Clean Start: November 8, 2011

Welcome to Clean Start, ThinkProgress Green’s morning round-up of the latest in climate and clean energy. Here is what we’re reading. What are you?

Under Gov. Rick Perry‘s (R-TX) energy plan to end federal subsidies, clean energy businesses would likely lose a lot more than would fossil-fuel producers. [Bloomberg]

Mitt Romney‘s energy plan calls for greater U.S. production of coal, oil and natural gas, blocks new pollution regulations and rolls back some old ones, and abandons federal subsidies for “green” technologies such as wind and solar power, deriding the Obama administration’s “unhealthy ‘green’ jobs obsession.” [McClatchy]

A U.S. anti-dumping probe into Chinese solar panel makers will undermine bilateral trade and harm global efforts to develop clean energy and cut emissions, the official Chinese news agency Xinhua said in a commentary published on Tuesday, arguing the United States was blaming China “to cosset its own inefficiency and incompetence.” [Reuters]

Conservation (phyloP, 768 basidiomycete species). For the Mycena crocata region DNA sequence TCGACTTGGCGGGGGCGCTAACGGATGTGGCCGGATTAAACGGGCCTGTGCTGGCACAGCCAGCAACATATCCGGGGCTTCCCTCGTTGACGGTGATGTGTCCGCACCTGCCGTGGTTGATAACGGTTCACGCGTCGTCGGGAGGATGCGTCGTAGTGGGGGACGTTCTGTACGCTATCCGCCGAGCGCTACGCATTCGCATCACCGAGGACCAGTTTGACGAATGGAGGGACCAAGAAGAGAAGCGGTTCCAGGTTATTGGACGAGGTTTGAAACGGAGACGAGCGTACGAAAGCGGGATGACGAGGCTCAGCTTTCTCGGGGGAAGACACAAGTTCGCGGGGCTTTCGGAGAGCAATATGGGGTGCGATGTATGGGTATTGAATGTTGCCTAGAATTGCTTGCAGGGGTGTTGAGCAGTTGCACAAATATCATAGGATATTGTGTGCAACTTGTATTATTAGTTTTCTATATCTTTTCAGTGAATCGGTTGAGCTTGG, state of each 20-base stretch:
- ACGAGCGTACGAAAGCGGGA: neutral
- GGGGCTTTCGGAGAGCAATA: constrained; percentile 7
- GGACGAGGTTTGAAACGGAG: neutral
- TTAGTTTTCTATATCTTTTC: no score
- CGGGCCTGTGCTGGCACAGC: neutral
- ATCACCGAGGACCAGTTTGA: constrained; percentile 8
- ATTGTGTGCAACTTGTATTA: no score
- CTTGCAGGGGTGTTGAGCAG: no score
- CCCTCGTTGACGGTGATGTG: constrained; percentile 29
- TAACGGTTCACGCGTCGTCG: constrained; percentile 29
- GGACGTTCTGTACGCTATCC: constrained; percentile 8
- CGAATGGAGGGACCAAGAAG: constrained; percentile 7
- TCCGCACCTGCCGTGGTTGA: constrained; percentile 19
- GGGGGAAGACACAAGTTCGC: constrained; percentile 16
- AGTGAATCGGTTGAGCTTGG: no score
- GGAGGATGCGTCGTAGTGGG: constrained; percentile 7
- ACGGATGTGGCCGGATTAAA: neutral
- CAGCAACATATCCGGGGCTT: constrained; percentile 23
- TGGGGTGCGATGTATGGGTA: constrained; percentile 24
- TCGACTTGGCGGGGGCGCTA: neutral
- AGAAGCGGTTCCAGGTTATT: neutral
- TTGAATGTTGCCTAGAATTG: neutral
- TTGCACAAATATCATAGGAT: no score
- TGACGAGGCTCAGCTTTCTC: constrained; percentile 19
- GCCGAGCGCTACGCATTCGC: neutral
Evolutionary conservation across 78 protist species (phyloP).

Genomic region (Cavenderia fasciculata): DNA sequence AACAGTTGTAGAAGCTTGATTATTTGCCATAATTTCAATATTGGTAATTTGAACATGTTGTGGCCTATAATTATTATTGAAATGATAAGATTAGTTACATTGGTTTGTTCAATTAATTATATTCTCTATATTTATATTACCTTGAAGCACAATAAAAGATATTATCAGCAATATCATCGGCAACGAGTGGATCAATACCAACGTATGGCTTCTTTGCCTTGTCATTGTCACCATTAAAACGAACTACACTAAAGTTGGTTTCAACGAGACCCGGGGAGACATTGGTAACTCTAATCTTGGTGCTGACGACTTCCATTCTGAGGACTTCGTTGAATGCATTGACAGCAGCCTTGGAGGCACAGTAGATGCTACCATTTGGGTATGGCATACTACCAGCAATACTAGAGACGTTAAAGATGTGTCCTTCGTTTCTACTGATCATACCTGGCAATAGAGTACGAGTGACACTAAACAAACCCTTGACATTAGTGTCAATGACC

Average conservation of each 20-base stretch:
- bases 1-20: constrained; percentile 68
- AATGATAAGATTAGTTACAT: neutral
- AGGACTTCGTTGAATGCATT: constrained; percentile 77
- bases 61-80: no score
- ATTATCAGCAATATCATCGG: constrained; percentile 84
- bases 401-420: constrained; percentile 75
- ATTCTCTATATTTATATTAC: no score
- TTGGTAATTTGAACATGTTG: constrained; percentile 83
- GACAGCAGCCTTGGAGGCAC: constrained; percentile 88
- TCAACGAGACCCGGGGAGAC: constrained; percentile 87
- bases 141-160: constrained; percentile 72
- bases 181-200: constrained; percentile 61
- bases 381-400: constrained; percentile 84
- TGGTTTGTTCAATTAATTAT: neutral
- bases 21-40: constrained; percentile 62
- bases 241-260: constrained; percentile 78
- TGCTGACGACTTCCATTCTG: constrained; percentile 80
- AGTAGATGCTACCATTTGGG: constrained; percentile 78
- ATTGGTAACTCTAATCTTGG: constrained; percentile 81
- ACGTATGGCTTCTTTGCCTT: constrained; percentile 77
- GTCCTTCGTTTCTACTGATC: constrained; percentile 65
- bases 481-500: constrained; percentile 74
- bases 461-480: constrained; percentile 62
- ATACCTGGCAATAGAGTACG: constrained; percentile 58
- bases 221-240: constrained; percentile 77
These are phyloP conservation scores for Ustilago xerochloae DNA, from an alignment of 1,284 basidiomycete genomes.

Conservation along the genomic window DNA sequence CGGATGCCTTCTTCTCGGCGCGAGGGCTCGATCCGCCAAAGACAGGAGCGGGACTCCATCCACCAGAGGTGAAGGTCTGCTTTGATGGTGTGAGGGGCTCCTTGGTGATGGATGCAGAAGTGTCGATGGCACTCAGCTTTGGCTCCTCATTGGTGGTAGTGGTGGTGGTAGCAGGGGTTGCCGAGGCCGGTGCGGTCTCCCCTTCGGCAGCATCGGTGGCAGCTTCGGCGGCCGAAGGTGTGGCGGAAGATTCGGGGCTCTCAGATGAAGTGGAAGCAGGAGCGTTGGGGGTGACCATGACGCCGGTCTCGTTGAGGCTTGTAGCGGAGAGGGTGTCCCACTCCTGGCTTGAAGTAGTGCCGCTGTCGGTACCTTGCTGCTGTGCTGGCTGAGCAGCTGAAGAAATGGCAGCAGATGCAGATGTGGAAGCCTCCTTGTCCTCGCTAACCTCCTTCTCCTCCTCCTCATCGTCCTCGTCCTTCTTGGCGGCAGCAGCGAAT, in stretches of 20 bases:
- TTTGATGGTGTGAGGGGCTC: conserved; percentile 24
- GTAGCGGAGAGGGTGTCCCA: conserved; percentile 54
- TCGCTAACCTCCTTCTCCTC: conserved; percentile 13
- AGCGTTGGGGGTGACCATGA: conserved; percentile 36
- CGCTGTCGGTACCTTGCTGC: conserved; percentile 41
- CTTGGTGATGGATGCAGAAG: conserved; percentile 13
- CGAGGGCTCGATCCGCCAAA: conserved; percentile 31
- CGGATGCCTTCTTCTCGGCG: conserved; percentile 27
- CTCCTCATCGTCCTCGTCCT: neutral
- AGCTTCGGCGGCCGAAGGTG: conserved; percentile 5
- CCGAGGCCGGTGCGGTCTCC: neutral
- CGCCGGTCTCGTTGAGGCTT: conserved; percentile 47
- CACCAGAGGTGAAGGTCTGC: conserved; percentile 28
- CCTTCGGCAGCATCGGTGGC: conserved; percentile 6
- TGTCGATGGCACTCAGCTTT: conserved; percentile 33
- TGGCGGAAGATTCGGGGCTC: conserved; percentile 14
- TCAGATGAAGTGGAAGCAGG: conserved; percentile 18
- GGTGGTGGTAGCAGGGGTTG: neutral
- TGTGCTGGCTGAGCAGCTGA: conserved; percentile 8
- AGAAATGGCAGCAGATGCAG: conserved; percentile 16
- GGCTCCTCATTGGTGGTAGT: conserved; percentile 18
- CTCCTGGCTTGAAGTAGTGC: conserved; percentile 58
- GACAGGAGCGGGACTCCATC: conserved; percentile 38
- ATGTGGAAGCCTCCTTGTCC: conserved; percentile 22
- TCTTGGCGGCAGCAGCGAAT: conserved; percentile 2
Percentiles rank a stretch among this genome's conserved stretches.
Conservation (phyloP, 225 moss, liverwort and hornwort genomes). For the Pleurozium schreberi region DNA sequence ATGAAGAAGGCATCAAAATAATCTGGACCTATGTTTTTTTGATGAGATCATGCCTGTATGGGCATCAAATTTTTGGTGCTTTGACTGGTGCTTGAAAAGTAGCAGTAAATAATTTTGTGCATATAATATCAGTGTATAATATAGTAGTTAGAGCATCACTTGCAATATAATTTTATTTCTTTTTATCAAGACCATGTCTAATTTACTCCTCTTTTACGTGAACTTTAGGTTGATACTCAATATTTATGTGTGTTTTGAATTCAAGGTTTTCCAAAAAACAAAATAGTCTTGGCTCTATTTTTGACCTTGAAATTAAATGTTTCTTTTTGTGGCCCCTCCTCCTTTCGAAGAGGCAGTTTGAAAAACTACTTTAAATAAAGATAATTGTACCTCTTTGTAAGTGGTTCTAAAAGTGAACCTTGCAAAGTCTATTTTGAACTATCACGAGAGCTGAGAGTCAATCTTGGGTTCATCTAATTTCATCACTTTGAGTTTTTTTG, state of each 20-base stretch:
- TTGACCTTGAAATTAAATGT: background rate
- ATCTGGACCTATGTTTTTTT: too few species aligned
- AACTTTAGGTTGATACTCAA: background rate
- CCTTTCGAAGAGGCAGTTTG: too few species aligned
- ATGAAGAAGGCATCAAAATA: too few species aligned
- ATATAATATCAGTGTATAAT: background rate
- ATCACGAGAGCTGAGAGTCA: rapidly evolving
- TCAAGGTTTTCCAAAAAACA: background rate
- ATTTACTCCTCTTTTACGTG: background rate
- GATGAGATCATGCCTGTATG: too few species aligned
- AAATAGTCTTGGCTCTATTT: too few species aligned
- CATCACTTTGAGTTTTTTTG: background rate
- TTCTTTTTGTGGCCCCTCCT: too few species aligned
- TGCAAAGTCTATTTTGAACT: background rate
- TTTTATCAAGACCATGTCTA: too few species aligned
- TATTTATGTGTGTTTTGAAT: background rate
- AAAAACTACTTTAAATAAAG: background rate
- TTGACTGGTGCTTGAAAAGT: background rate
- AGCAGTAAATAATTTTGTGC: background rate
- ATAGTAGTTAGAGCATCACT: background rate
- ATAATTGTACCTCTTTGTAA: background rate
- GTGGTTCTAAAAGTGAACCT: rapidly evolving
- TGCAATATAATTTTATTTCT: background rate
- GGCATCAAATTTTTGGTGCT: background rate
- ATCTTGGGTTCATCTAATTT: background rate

United Airlines flew the first-ever commercial domestic flight using a blend of biofuel and traditional jet fuel. [DOT]

BP, Transocean and cement contractor Halliburton filed motions late Monday in federal court in New Orleans seeking to keep the federal investigative reports on the Gulf disaster out of the civil case. [AP]

South Africa‘s Chamber of Mines and petrochemicals group Sasol on Tuesday came out opposing the country’s main climate policy goals. [Reuters]

“TransCanada already has a route along the eastern side of our state,” Heineman, a Republican, said in an interview about the Keystone XL pipeline. “If they put this second pipeline right next to it, I’ll stand up and be supportive, so will Nebraskans and this controversy will end.” [BusinessWeek]

Ben Santer, one of the world’s most respected climate scientists, demolishes the “no warming since 1998” myth. [Climate Crocks]

Deaths and health problems from floods, drought and other U.S. disasters related to climate change cost an estimated $14 billion over the last decade, researchers said on Monday. [Reuters]

Two GOP senators want the Energy Department’s (DOE) internal watchdog to investigate a planned $730 million loan for a company to manufacture high-strength automotive steel in Michigan. [The Hill}

Comments are closed.